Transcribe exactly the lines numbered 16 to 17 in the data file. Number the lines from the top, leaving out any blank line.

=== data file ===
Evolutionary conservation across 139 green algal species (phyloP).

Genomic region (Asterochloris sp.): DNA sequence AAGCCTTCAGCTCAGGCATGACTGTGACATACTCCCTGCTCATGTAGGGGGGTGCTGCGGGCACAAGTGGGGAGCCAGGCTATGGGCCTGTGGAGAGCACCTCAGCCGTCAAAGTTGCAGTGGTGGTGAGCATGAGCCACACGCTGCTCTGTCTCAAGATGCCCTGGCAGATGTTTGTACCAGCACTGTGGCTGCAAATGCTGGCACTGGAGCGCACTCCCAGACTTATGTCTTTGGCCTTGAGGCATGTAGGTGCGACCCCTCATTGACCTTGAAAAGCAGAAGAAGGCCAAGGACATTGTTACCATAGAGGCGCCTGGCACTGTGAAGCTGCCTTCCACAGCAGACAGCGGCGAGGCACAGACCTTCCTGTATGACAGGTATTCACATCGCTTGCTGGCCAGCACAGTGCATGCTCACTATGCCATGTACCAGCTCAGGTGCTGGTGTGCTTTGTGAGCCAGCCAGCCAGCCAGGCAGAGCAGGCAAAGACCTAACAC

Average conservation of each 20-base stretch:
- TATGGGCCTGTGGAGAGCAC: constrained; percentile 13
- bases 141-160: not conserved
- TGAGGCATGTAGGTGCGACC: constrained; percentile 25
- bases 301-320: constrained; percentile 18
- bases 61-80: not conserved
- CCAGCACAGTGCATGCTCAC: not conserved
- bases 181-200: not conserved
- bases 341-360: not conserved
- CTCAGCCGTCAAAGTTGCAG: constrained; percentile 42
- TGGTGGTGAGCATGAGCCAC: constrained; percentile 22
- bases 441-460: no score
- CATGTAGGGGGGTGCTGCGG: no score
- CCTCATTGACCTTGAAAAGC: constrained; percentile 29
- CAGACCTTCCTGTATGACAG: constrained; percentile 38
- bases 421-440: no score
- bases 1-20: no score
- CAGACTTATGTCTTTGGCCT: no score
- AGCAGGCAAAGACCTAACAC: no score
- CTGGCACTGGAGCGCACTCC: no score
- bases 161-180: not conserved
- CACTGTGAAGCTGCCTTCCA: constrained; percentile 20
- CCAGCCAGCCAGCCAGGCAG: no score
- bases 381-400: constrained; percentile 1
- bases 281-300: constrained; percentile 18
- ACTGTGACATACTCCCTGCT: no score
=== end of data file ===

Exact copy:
- CCTCATTGACCTTGAAAAGC: constrained; percentile 29
- CAGACCTTCCTGTATGACAG: constrained; percentile 38